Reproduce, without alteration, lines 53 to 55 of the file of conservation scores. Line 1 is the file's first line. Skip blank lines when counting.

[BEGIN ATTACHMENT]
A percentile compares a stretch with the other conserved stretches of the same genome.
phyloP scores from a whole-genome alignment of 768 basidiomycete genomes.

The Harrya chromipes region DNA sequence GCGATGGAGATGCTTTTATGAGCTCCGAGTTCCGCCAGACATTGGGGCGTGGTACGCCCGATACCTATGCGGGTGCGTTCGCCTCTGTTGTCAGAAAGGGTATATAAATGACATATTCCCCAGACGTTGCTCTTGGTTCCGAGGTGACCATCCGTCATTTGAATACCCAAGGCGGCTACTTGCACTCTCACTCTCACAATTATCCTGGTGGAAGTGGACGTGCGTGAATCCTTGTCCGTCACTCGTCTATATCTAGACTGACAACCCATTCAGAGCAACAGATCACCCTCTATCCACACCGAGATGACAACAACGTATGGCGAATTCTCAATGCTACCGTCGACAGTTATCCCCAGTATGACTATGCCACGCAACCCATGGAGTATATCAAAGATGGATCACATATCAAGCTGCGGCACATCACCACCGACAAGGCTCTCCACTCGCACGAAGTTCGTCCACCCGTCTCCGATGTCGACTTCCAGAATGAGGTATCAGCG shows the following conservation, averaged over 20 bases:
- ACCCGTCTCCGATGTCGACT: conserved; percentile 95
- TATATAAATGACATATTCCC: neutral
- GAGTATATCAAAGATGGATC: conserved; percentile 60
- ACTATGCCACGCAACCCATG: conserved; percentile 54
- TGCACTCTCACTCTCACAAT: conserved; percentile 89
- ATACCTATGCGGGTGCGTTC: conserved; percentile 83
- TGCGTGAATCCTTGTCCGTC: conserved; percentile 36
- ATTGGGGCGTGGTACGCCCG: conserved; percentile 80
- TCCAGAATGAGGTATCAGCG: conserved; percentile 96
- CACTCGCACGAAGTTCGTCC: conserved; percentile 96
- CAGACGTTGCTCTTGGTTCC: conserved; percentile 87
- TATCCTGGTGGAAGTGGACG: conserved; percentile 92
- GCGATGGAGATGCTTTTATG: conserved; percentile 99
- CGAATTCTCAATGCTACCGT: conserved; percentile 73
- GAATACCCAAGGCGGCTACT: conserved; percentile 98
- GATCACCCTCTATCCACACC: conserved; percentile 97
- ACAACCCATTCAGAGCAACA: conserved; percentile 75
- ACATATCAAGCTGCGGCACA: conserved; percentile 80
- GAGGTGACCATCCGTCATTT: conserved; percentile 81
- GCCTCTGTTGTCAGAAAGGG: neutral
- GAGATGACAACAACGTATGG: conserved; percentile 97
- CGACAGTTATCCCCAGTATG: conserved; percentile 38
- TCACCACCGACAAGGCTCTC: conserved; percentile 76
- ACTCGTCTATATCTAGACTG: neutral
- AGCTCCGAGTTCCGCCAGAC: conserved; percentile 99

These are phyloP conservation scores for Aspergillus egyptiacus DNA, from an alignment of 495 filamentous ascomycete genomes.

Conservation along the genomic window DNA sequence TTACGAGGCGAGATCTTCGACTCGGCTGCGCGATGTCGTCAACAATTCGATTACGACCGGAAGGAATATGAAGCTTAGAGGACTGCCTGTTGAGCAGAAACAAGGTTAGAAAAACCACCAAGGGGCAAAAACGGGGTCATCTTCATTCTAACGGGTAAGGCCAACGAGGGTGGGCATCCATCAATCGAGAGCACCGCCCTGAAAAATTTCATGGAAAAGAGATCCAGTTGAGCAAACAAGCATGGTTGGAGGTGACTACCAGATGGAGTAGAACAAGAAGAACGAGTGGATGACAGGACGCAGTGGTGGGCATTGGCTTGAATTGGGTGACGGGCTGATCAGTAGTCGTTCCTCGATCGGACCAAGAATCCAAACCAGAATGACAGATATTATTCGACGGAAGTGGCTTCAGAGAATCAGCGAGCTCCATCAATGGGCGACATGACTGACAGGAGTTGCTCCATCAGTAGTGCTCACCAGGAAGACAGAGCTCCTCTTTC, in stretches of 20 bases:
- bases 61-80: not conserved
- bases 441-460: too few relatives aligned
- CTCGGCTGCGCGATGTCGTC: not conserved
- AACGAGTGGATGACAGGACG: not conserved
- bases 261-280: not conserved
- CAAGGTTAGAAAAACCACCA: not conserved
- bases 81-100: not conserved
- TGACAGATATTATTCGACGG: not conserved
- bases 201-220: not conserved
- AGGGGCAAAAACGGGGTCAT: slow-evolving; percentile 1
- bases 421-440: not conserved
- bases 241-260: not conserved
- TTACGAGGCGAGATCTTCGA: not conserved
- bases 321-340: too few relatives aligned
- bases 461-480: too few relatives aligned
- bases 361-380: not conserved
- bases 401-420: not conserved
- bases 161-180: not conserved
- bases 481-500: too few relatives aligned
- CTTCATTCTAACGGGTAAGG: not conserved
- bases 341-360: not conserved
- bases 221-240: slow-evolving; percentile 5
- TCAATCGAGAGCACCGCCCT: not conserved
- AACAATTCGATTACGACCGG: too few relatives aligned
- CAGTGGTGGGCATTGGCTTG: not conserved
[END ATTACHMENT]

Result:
- TCAATCGAGAGCACCGCCCT: not conserved
- AACAATTCGATTACGACCGG: too few relatives aligned
- CAGTGGTGGGCATTGGCTTG: not conserved